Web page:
Select Page

Until sent me a press release about a company incentive used by two ice rinks in the N.H. Seacoast to install REALice systems (that goofy capitalization is the trade name) to save money:

Ice rinks traditionally use extremely hot water to resurface the ice to remove the micro air bubbles in the water – tiny bubbles that create fragile, brittle ice. The REALice System acts like hot water, but without the same water heating expense. As a result, the rinks are no longer heating up the floodwater to extremely high temperatures like they were before REALice was installed, saving on energy.

Because the resulting water has fewer air bubbles in it than heated water, the ice freezes faster, which has an impact both on how the refrigeration plant runs as well as the arenas’ brine temperature settings, which will need to be reset higher. This further reduces energy usage.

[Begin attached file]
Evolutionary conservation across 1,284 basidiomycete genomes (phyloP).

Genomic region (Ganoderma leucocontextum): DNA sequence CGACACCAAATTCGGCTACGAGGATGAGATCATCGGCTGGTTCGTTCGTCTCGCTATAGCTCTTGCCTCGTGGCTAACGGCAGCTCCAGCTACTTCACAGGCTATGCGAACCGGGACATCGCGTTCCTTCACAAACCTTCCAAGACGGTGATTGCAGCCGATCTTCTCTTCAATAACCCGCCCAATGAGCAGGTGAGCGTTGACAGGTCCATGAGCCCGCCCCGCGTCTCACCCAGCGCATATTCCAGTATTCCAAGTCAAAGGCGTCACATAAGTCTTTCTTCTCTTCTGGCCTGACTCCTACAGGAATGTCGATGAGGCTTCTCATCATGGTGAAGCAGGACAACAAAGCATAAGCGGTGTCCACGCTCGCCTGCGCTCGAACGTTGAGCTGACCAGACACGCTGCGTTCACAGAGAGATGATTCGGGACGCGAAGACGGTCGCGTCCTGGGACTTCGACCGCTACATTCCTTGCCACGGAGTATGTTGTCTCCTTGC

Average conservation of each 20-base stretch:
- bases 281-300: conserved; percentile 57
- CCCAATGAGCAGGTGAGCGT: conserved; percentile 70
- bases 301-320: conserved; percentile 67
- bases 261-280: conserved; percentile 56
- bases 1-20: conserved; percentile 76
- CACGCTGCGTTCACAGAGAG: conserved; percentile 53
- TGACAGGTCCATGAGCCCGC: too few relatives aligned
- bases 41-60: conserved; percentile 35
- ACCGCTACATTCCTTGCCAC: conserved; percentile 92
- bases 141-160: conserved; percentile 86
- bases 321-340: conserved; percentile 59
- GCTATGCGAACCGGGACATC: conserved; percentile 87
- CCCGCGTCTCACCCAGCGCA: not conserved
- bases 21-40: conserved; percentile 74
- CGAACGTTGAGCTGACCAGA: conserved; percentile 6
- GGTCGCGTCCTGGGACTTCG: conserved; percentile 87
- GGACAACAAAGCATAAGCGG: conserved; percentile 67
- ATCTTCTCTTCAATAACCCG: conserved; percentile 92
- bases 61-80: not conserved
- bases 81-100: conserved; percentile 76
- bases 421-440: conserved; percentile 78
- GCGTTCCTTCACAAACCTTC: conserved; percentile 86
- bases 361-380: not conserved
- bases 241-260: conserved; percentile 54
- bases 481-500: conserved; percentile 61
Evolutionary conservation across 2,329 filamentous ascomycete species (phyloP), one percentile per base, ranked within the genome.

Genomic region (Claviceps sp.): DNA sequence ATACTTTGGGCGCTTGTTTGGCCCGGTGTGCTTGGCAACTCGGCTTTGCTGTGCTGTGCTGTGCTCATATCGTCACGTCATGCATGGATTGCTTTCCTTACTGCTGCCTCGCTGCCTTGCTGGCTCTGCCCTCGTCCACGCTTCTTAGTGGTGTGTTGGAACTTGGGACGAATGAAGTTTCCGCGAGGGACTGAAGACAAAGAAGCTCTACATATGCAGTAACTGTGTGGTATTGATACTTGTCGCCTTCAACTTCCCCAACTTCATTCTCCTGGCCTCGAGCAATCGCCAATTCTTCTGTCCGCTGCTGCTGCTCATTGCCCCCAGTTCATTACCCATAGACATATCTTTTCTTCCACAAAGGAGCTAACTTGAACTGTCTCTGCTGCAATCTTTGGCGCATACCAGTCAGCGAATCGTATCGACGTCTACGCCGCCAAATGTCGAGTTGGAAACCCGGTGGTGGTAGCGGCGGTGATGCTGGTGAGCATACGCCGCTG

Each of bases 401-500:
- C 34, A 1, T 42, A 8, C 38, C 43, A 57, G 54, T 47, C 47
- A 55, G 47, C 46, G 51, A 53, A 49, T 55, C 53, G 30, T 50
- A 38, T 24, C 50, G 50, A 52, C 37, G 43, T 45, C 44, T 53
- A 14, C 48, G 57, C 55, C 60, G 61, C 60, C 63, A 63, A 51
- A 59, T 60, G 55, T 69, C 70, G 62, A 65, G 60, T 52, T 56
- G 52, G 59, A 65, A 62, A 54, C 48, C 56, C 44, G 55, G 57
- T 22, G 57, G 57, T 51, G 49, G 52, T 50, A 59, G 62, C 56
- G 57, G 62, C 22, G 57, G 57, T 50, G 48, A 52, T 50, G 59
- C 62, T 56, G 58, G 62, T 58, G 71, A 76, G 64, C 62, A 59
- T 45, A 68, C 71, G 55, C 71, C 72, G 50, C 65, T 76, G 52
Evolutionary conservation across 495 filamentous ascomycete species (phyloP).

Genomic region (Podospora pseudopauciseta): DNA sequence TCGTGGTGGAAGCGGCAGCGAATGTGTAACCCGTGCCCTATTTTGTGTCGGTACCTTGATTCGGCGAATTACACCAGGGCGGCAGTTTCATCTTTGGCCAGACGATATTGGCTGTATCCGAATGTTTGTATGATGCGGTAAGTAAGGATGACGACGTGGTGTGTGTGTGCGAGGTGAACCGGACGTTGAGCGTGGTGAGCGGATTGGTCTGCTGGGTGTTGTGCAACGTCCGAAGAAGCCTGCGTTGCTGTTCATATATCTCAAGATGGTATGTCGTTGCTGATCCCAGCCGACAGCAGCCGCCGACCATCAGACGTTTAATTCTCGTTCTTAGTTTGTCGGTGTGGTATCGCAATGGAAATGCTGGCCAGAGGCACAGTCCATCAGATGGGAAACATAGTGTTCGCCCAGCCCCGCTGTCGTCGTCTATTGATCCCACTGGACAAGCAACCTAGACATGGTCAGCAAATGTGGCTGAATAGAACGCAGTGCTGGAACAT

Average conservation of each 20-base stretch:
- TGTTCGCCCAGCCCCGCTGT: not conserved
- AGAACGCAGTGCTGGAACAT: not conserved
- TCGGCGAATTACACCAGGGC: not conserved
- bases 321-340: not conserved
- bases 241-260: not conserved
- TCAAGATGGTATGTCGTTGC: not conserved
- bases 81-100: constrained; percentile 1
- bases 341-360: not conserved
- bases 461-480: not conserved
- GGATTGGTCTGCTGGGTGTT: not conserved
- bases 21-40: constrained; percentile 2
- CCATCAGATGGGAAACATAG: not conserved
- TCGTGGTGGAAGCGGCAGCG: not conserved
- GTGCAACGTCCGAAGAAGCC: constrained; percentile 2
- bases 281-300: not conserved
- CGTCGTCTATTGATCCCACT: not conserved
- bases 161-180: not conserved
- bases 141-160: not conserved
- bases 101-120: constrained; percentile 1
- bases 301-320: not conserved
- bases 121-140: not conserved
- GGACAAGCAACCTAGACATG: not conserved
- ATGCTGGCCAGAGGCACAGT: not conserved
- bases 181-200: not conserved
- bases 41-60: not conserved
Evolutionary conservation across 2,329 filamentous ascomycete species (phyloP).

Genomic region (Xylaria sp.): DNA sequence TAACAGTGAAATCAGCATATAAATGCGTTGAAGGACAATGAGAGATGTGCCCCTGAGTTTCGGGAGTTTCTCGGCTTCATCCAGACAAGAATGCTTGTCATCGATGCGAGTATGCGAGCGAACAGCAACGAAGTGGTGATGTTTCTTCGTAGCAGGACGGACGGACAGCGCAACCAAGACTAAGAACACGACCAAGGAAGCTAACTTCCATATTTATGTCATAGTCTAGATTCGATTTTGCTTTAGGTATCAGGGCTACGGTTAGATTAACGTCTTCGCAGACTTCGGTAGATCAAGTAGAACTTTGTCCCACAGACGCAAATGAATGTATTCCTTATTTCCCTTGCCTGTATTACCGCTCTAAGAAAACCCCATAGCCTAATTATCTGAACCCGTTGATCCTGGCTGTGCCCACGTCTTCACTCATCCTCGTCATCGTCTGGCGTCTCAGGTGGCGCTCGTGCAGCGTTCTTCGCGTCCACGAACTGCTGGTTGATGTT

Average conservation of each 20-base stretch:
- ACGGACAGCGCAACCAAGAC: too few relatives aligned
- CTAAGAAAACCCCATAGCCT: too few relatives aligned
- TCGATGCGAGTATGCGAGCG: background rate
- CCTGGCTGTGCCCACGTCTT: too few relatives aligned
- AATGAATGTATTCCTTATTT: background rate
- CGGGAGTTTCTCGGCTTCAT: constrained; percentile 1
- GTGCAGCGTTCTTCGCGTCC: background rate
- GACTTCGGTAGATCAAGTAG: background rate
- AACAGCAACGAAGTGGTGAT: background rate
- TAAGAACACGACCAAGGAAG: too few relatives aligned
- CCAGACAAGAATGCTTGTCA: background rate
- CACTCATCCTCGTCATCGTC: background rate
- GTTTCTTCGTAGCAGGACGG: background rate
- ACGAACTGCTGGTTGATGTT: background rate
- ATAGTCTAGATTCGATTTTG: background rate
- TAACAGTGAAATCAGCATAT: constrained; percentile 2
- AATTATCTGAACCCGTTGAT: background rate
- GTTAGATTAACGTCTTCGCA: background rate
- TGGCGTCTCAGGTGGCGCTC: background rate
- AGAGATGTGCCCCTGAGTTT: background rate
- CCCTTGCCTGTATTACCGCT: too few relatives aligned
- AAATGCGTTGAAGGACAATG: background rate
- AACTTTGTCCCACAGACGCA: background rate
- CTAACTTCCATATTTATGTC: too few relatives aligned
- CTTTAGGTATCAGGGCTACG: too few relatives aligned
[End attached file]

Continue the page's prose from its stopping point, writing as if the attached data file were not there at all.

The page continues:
I was baffled.  know about those tiny bubbles – they are the answer to the weird question of why you can often make ice cubes more quickly with hot water than cold water – but how does cold water “act like hot water”?

According to the company’s web page, spinning the water in a vortex gets rid of those tiny air bubbles without heating:

In the vortex chamber, the vortices from the channels are wound together, similar to how a rope is spun together from a set of threads. A strong and stable vortex flow is formed inside the vortex chamber, causing a strongly reduced pressure along the vortex axis.



Macroscopic and microscopic gas bubbles in water will be pulled into the low-pressure zone in the vortex chamber. The low pressure will cause them to expand and gather into large bubbles that can be easily extracted downstream of the vortex generator.

I have heard that fluid dynamics is the most complicated physical system this side of the quantum world, so I have no idea how this works. The fact that it’s being installed by many ice rinks does seem to indicate that it works.

Pin It on Pinterest